Win a copy of TDD for a Shopping Website LiveProject this week in the Testing forum!
  • Post Reply Bookmark Topic Watch Topic
  • New Topic
programming forums Java Mobile Certification Databases Caching Books Engineering Micro Controllers OS Languages Paradigms IDEs Build Tools Frameworks Application Servers Open Source This Site Careers Other Pie Elite all forums
this forum made possible by our volunteer staff, including ...
Marshals:
  • Campbell Ritchie
  • Paul Clapham
  • Ron McLeod
  • Jeanne Boyarsky
  • Tim Cooke
Sheriffs:
  • Liutauras Vilda
  • paul wheaton
  • Henry Wong
Saloon Keepers:
  • Tim Moores
  • Tim Holloway
  • Stephan van Hulst
  • Carey Brown
  • Frits Walraven
Bartenders:
  • Piet Souris
  • Himai Minh

Generics Again

 
Ranch Hand
Posts: 103
  • Mark post as helpful
  • send pies
    Number of slices to send:
    Optional 'thank-you' note:
  • Quote
  • Report post to moderator
Namaste Friends !!

Please explain why the code below compiles with warning ,

and the code below compiles without warning ,


I am too weak in generics so please explain...........

thanks
 
Ranch Hand
Posts: 1183
  • Mark post as helpful
  • send pies
    Number of slices to send:
    Optional 'thank-you' note:
  • Quote
  • Report post to moderator
When compiling with the -Xlint option, we see, for the first code segment -



For the second -



Regards,
Dan
 
Whizlabs Java Support
Posts: 158
  • Mark post as helpful
  • send pies
    Number of slices to send:
    Optional 'thank-you' note:
  • Quote
  • Report post to moderator
A generic class is defined with the following format:

class name<T> { /* ... */ }

To reference the generic Box class from within code, you must perform a generic type invocation, which replaces T with some concrete value, such as Integer:


You can think of a generic type invocation as being similar to an ordinary method invocation, but instead of passing an argument to a method, you are passing a type argument — Integer in this case — to the Box class itself.
 
Bartender
Posts: 4568
9
  • Likes 1
  • Mark post as helpful
  • send pies
    Number of slices to send:
    Optional 'thank-you' note:
  • Quote
  • Report post to moderator
Think of them like this.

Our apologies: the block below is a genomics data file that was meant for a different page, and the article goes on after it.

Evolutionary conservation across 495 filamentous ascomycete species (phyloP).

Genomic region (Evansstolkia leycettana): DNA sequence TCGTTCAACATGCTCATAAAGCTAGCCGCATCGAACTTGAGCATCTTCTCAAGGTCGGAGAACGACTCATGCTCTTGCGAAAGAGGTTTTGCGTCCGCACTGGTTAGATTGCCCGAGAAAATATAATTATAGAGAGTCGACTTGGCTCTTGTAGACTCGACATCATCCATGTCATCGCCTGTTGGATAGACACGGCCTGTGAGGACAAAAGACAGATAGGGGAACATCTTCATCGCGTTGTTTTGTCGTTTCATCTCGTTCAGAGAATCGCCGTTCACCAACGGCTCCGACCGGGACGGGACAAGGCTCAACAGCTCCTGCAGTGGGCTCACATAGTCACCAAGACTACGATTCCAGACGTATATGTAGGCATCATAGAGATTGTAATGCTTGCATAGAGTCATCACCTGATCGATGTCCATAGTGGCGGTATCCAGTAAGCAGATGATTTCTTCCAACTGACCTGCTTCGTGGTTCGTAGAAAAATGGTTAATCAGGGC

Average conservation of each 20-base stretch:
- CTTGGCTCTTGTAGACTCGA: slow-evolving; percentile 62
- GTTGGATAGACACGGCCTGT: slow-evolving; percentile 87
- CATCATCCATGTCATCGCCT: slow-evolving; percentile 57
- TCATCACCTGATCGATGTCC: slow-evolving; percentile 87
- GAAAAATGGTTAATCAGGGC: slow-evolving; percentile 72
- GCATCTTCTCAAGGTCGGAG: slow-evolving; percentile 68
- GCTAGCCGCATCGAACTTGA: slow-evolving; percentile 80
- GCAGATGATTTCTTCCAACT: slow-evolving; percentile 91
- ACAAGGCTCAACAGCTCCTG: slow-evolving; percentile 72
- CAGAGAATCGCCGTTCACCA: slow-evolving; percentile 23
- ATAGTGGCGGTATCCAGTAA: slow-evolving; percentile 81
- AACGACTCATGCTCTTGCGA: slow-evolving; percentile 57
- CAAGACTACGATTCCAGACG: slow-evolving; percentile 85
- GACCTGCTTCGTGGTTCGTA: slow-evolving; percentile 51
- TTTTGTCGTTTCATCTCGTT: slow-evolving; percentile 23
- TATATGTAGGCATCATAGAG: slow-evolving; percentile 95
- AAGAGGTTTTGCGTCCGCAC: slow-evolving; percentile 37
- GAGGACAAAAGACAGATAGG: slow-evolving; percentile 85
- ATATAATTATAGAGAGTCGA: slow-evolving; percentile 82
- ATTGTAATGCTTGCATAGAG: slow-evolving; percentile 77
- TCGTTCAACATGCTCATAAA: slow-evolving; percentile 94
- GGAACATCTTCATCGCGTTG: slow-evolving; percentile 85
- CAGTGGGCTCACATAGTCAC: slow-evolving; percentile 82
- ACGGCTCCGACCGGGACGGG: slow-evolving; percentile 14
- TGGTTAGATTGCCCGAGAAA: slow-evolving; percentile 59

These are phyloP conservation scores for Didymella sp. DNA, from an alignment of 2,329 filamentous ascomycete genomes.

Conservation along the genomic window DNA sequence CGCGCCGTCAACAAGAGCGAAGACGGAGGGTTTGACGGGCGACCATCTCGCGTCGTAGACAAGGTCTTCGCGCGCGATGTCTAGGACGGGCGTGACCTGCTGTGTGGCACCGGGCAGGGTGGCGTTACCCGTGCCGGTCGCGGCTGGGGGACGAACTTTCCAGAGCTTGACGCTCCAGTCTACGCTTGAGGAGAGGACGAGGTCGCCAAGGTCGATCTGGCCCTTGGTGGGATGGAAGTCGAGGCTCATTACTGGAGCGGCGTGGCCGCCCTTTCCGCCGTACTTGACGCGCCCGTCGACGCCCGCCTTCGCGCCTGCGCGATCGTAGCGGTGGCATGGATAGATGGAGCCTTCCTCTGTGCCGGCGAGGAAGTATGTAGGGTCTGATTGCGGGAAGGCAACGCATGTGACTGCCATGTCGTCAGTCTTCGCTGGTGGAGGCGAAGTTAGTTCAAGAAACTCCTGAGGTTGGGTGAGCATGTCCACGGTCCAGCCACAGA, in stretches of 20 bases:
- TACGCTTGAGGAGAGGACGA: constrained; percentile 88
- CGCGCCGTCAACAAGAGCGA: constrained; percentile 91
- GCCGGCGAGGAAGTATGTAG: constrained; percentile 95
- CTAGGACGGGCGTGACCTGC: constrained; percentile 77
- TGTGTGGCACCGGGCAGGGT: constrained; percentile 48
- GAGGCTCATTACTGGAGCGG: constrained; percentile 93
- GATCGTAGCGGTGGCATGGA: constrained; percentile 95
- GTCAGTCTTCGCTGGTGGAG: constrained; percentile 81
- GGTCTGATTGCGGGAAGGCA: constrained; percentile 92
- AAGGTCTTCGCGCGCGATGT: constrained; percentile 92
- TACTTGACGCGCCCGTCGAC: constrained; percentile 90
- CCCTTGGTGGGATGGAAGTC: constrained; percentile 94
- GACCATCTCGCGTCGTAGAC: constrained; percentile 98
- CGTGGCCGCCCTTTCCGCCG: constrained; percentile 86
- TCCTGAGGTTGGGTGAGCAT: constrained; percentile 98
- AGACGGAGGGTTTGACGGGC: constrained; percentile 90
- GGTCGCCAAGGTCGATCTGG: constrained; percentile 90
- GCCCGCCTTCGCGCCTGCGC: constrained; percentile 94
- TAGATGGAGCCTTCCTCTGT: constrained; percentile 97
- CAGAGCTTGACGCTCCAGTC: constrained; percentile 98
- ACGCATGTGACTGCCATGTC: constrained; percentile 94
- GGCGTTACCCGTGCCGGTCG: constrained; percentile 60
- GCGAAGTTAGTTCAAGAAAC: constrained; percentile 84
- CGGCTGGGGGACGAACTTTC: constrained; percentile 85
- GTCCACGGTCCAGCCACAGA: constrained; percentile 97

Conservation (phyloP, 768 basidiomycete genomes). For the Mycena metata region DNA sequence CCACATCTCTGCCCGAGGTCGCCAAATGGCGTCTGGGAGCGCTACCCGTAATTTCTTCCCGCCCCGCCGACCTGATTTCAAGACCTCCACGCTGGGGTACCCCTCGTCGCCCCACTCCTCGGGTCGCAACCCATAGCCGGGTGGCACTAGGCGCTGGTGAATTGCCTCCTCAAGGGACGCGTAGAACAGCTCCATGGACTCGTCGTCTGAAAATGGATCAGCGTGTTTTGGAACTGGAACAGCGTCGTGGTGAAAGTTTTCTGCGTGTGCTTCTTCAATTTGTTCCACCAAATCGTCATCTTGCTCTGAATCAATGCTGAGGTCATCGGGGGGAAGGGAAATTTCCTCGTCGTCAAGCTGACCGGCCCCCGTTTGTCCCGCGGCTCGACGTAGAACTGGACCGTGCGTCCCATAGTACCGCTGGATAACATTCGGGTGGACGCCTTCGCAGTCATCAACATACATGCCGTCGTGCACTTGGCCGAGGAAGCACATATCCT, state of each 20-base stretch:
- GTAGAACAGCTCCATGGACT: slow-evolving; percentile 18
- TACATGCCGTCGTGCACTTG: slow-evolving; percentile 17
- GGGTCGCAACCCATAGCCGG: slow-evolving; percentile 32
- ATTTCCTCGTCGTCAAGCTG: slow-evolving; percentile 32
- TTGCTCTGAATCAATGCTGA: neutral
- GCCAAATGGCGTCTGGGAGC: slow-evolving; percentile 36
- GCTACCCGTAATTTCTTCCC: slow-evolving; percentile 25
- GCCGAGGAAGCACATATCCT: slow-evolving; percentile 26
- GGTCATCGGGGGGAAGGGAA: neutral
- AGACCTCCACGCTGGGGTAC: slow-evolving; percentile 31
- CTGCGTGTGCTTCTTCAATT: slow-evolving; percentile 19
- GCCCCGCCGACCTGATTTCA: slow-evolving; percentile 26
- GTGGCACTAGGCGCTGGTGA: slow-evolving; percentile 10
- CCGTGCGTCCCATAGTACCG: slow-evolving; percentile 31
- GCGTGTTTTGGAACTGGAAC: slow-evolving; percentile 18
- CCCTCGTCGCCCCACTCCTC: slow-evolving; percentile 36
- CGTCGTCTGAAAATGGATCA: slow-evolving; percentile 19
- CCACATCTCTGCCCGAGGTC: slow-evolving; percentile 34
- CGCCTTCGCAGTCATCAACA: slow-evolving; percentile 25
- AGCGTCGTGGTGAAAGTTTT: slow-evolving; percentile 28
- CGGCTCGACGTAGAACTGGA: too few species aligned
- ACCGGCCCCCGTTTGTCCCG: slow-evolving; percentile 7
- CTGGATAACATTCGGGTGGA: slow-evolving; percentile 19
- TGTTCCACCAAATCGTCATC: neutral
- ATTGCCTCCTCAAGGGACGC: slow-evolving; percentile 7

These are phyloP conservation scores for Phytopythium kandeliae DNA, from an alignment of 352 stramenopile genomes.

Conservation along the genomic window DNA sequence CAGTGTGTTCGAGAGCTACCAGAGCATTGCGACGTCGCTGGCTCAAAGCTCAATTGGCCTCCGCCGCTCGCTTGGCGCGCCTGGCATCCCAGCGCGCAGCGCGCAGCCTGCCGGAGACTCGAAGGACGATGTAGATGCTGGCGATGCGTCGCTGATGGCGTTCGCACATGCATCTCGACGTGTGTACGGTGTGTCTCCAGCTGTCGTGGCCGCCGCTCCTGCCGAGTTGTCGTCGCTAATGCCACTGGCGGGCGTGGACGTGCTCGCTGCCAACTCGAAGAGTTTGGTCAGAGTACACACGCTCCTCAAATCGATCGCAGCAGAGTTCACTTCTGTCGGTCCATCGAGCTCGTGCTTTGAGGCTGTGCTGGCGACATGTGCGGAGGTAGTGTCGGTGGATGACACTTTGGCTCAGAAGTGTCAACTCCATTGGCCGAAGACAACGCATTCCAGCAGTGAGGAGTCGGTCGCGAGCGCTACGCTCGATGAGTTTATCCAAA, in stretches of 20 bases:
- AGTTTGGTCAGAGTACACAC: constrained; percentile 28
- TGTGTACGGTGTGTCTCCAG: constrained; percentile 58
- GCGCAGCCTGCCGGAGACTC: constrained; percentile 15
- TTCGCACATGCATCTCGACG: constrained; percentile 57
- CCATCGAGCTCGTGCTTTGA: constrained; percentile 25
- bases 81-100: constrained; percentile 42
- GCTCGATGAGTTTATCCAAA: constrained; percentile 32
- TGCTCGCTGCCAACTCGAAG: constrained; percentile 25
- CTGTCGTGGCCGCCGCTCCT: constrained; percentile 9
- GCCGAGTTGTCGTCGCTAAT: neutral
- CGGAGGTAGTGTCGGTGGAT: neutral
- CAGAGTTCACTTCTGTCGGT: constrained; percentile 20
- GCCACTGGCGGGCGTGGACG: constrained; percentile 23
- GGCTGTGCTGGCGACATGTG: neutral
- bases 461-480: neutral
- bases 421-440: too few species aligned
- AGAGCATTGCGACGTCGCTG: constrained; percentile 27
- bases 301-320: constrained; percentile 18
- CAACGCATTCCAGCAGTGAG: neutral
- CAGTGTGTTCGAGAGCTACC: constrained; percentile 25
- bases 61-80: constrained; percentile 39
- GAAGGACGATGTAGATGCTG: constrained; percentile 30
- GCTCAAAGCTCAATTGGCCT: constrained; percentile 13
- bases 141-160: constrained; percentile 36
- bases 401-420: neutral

This is always safe. An ArrayList<Integer> is always a List. It's not very good practice - if you're using a generic class you should use generics when possible - but the assignment is entirely safe.

This is not safe. a might reference an ArrayList<Integer>, but it might reference an ArrayList<String>, or a plain ArrayList, etc. It might well contain things that aren't Integers. So the compiler can't make any guarantees about the assignment.

The only reason this is only a warning and not a compiler error is that this is needed in order to cope with legacy code that doesn't use generics. A pre-Java-1.5 library might have methods that returns non-generic Lists and we want to be able to still use it. So the compiler downgrades it to a warning - telling you to avoid it if you can.

 
vishal mishra
Ranch Hand
Posts: 103
  • Mark post as helpful
  • send pies
    Number of slices to send:
    Optional 'thank-you' note:
  • Quote
  • Report post to moderator
Thank you friends for replying.... thanks !!
 
vishal mishra
Ranch Hand
Posts: 103
  • Mark post as helpful
  • send pies
    Number of slices to send:
    Optional 'thank-you' note:
  • Quote
  • Report post to moderator

Matthew Brown wrote:Think of them like this.
This is always safe. An ArrayList<Integer> is always a List. It's not very good practice - if you're using a generic class you should use generics when possible - but the assignment is entirely safe.

This is not safe. a might reference an ArrayList<Integer>, but it might reference an ArrayList<String>, or a plain ArrayList, etc. It might well contain things that aren't Integers. So the compiler can't make any guarantees about the assignment.

The only reason this is only a warning and not a compiler error is that this is needed in order to cope with legacy code that doesn't use generics. A pre-Java-1.5 library might have methods that returns non-generic Lists and we want to be able to still use it. So the compiler downgrades it to a warning - telling you to avoid it if you can.



Thank you JAVA-GURU for your valuable explanations
 
It's fun to be me, and still legal in 9 states! Wanna see my tiny ad?
free, earth-friendly heat - a kickstarter for putting coin in your pocket while saving the earth
https://coderanch.com/t/751654/free-earth-friendly-heat-kickstarter
reply
    Bookmark Topic Watch Topic
  • New Topic